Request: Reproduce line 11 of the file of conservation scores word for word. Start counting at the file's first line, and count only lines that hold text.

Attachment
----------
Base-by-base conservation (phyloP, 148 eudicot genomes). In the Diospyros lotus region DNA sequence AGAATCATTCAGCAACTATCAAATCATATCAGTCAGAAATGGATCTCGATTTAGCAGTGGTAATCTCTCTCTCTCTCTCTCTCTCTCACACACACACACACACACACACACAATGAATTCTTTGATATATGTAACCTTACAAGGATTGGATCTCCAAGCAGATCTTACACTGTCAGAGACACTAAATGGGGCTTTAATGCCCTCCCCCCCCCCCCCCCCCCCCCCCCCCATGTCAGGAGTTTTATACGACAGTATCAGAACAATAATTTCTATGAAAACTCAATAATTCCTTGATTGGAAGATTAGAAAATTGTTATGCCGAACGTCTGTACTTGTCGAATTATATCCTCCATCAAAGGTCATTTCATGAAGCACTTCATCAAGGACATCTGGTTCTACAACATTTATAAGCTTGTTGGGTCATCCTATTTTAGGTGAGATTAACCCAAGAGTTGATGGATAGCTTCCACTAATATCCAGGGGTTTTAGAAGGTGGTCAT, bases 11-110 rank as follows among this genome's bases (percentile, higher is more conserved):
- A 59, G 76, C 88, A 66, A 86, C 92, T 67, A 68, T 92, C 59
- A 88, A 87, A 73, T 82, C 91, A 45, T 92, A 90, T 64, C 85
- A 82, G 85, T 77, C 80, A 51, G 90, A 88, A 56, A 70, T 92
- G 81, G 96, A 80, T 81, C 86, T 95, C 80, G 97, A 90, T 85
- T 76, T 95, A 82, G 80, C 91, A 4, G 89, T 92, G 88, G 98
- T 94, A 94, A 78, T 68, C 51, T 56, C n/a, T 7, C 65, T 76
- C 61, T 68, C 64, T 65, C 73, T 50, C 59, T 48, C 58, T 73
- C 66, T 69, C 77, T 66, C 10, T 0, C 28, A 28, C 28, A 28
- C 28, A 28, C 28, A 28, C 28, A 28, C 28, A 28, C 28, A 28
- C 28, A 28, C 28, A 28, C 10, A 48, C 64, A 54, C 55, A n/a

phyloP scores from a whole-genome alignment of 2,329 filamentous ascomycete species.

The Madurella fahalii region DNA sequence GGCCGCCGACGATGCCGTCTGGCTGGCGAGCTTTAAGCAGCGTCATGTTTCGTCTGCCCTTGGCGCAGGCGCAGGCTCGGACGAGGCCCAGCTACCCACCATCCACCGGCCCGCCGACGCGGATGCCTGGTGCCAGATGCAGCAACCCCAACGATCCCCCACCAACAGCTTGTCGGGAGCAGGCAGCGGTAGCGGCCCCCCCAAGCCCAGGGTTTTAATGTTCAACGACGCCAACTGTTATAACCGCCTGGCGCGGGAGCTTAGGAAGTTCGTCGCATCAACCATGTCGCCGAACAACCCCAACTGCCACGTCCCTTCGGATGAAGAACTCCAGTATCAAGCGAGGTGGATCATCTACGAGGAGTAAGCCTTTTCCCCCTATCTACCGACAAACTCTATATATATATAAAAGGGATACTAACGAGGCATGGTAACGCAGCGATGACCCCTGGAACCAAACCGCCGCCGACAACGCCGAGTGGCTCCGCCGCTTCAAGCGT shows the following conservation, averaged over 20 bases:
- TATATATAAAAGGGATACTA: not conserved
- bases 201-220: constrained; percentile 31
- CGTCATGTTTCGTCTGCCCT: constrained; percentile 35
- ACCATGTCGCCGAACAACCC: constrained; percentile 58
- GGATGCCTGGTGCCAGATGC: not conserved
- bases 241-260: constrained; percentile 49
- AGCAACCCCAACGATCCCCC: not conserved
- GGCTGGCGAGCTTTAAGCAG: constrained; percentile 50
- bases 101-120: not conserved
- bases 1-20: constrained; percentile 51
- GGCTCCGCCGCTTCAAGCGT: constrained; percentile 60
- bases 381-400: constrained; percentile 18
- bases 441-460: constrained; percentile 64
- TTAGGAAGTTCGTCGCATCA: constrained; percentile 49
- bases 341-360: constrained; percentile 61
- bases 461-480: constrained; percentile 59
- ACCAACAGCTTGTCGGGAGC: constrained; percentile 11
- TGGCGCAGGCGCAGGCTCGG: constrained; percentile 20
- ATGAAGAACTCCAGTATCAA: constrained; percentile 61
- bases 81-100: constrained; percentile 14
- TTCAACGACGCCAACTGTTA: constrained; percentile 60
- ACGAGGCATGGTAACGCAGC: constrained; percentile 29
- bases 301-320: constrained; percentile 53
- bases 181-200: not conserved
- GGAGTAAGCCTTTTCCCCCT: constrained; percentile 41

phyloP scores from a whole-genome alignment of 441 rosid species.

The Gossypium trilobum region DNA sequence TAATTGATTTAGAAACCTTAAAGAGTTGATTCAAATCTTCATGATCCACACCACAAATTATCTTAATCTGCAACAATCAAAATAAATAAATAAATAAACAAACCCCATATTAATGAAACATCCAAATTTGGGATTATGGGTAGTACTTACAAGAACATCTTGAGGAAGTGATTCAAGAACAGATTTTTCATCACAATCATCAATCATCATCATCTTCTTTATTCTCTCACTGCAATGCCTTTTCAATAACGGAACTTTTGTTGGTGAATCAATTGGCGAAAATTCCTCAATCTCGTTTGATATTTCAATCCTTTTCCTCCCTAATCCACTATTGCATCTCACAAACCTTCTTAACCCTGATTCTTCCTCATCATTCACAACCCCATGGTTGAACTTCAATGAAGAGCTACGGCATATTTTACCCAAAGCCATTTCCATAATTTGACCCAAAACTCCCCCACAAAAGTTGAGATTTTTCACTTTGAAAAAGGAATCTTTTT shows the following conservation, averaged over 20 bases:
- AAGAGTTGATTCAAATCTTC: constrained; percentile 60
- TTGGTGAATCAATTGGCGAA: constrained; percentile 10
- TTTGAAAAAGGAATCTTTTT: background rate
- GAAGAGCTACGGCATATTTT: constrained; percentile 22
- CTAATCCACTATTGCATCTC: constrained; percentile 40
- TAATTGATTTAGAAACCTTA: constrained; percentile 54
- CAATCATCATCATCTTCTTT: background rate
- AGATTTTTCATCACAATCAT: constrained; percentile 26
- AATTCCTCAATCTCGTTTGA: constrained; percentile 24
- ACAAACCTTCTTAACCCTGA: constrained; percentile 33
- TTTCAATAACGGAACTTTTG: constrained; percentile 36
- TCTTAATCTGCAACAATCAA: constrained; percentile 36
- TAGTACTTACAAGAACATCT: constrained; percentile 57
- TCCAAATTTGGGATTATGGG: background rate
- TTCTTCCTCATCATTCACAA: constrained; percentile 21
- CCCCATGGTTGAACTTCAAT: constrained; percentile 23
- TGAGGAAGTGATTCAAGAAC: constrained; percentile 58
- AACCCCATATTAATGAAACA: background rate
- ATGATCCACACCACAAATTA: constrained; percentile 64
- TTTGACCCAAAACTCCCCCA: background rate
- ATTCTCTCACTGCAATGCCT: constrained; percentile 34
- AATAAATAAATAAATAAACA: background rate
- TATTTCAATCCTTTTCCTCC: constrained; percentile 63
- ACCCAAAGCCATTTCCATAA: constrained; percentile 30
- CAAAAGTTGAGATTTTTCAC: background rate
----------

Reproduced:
- C 28, A 28, C 28, A 28, C 10, A 48, C 64, A 54, C 55, A n/a